Ergos aside, the main thing on the mind of all the journos in attendance was the engine. How would it perform? Well, with a top speed of 40 mph I wasn’t expecting much, and there’s no getting around the fact that with only 50cc the Zuma wasn’t going to win any speed contests. That said, low-end torque from the little four-stroke engine is stronger than the old two-stroke mill, evident especially when leaving a dead stop. The CVT automatic was mainly seamless except when accelerating again after coasting back down to crawling speeds.
It should go without saying that the 50F only has two speeds — stopped or wide open. The latter is the case especially when trying to negotiate San Francisco’s notorious inclines. Without much room for a running start in most cases, the Zuma could manage a best of 15 mph up the steep grades, throttle cables stretched to the max. On flat ground, the 40 mph indicated top speed is attainable, but it takes around 15 seconds or so to get there.
Dashing through town to get from one checkpoint to the other, the Zuma is largely able to hold its own, though the struggle is finding the power needed to accelerate to merging speed when joining the flow of traffic.
Considering my lack of seat time on the previous model, I asked others in attendance how the new four-stroke compared with the old two-stroke. All agreed that the seating position was more comfortable on the new machine. They also agreed that while the four-stroke makes more torque than the two-stroke, perceived top end felt better on the old scoot. I say “perceived” because top speed for both models peaks around the 40 mph mark.
On the suspension front, the tiny telescopic fork and single rear shock worked surprisingly well. San Fran’s bumpy roads were nicely soaked up by the suspenders, and only big potholes really upset the chassis. One benefit the 50F has is its light weight and nimble handling, allowing it to dash in between cars and obstacles in the way. Another asset is its brakes. A 180mm wave-type disc is 25mm larger than last years and has great stopping power. When combined with the rear drum brake, the Zuma comes to a halt very quickly.
But Yamaha’s focus groups show that buyers of the Zuma don’t care about power or brakes. They want a practical mode of transportation that sips gas and accommodates their everyday needs. To that end the Zuma is undeniably capable. The underseat storage area swallowed up the helmet you see in these pictures, along with a jacket, gloves, and camera bag. Yamaha even claims there’s space for a full-face helmet in there, too, and I believe it. The pop-out hook features a snap closure to make sure items don’t “jump off” when hitting a bump, and the integrated cup holder is plenty big enough for a water bottle or even a Venti latte if that’s your thing (careful about the bumps with that one).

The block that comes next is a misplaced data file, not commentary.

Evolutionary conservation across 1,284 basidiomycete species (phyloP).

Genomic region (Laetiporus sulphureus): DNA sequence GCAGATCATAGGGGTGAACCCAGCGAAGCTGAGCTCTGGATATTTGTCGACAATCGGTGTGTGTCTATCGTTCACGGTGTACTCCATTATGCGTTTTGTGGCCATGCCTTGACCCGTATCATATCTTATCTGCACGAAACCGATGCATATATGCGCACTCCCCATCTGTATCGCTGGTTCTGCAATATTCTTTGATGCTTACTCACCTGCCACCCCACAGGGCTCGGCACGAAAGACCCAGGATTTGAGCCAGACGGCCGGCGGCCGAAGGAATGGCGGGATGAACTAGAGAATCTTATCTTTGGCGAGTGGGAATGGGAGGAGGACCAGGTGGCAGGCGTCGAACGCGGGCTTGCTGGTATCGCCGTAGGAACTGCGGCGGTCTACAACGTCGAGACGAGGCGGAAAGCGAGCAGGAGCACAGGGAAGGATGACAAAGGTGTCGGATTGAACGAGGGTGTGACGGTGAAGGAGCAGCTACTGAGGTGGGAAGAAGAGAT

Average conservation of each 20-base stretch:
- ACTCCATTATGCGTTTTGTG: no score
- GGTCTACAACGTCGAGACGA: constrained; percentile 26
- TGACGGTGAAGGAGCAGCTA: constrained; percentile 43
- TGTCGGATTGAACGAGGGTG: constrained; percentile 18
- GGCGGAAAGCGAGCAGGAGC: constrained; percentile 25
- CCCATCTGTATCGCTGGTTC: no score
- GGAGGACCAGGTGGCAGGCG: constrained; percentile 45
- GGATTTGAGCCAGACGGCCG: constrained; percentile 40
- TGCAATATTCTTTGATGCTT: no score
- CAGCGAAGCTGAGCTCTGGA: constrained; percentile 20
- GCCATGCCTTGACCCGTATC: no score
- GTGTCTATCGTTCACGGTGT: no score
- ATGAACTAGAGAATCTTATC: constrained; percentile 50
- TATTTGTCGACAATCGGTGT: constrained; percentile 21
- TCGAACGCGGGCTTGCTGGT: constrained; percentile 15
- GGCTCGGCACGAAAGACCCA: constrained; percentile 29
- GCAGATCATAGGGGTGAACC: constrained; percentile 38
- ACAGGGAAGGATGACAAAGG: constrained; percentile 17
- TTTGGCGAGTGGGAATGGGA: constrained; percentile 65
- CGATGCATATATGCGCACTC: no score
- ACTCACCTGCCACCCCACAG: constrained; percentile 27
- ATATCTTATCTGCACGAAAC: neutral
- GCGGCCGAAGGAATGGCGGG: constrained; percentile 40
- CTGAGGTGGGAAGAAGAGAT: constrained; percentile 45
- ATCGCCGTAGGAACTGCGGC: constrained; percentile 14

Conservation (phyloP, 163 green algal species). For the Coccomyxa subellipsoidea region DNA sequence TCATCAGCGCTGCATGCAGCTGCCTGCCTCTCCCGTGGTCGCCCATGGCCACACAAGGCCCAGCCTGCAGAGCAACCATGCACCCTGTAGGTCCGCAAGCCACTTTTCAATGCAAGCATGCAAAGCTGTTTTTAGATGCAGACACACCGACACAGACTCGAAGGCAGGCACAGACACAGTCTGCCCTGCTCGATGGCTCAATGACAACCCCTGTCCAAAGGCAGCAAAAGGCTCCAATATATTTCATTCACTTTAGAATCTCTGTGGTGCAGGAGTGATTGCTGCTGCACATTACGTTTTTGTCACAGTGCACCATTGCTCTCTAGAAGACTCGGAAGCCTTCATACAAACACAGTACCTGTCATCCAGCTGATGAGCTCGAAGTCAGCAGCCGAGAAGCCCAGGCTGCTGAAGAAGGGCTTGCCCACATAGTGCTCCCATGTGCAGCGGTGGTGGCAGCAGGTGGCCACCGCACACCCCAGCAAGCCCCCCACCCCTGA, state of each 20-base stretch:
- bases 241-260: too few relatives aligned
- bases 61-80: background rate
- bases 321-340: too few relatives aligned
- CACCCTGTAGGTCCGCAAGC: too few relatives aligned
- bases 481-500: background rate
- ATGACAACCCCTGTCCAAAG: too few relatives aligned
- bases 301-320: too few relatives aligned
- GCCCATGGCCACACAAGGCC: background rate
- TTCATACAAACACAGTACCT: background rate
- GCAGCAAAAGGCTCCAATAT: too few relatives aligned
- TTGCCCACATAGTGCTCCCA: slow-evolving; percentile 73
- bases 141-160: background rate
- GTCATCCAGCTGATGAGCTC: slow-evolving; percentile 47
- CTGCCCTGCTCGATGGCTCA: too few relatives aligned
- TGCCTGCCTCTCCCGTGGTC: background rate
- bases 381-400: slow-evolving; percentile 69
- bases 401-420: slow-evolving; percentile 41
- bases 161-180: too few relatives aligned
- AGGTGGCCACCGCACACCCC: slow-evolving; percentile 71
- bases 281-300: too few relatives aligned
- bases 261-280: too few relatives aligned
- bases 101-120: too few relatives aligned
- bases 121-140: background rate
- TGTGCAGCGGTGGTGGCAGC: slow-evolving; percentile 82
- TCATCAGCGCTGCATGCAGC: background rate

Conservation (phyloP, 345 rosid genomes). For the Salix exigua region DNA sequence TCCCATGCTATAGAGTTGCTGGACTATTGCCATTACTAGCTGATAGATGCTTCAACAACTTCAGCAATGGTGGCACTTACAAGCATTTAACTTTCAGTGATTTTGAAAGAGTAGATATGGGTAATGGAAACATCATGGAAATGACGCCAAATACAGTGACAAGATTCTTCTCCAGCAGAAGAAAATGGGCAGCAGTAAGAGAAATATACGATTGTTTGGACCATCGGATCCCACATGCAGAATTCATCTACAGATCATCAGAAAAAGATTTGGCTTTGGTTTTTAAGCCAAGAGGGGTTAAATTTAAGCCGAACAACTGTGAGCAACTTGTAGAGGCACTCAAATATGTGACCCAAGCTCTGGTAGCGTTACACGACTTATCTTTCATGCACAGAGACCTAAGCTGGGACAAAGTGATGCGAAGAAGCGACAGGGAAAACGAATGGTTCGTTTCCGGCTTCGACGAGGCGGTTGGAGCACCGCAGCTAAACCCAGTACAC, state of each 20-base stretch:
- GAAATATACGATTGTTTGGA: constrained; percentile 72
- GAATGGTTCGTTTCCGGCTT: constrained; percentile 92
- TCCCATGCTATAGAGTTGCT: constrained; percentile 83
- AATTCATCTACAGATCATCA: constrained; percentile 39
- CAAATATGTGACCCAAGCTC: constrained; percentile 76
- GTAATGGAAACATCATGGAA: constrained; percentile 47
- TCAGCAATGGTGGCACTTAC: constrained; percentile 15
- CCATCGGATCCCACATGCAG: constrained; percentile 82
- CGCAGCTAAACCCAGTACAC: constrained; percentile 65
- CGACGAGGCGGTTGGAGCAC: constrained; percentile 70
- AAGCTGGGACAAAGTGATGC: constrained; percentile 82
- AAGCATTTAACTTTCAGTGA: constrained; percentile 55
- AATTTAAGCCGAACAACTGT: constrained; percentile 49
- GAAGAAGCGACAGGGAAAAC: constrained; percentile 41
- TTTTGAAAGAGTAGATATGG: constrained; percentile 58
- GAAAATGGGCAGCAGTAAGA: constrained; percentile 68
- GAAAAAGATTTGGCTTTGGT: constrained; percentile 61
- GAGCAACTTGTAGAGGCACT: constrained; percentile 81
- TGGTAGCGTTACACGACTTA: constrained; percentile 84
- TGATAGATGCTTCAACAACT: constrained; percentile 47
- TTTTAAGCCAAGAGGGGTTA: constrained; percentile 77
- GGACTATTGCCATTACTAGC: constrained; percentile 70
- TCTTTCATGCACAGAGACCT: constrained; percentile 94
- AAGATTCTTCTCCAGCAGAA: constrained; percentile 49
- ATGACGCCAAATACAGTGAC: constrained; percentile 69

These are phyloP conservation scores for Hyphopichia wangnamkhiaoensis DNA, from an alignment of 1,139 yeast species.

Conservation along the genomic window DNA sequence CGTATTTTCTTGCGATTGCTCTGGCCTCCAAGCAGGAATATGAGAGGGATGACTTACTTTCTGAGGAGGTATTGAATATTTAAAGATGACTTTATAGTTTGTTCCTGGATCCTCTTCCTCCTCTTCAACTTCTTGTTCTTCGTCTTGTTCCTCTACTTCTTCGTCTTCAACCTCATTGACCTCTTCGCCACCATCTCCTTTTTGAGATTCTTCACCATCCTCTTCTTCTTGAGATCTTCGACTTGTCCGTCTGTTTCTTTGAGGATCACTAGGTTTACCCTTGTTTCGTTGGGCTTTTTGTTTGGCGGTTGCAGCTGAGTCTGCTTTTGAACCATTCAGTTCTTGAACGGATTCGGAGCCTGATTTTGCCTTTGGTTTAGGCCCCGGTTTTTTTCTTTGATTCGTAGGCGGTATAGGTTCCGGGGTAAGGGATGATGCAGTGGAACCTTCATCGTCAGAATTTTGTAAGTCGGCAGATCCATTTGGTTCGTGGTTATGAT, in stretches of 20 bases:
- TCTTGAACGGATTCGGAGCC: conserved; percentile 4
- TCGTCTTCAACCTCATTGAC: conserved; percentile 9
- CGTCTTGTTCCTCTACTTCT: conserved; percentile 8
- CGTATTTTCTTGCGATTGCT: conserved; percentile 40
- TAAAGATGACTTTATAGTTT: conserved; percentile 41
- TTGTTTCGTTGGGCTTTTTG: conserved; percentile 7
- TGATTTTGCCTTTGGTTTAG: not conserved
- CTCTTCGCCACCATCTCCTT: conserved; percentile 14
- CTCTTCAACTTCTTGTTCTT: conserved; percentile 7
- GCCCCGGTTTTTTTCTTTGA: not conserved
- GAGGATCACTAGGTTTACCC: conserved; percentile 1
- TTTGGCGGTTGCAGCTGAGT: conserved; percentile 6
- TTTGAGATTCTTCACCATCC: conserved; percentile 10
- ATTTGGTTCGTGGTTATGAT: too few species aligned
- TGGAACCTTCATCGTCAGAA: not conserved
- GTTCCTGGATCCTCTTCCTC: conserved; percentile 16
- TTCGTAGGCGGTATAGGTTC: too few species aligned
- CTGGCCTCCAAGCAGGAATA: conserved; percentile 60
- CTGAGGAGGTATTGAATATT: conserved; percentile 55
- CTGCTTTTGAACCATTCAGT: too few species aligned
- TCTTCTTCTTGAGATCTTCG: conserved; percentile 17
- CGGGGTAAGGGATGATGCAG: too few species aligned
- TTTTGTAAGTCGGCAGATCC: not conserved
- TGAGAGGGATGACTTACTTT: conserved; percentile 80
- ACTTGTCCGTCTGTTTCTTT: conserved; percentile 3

As far as fuel mileage goes, after an entire day of running around San Francisco at wide-open throttle, the fuel needle hardly moved. As impressive as that was, the others in attendance, including the owner of Zumaforums.net, Jon Wegener, were also impressed. Wegener informed me that the real-world mileage numbers for his two-stroke Zuma are nothing close to the 123 mpg Yamaha claims. Instead, he gets around 60 mpg on his “tuned for mileage” gen-two Zuma and noted that he would have had to refuel if he took his ride on the day’s journey. If that’s true, then college students and urban commuters all over the country should pay the Zuma 50F some close attention. Your ride has arrived.
Available in Team Yamaha Blue, Alpine White and Raven, the Zuma 50F retails for $2540 and is available in dealers now. If a higher-speed scooter is required, the Zuma 125 returns for 2012 unchanged from the previous year, priced at $3350.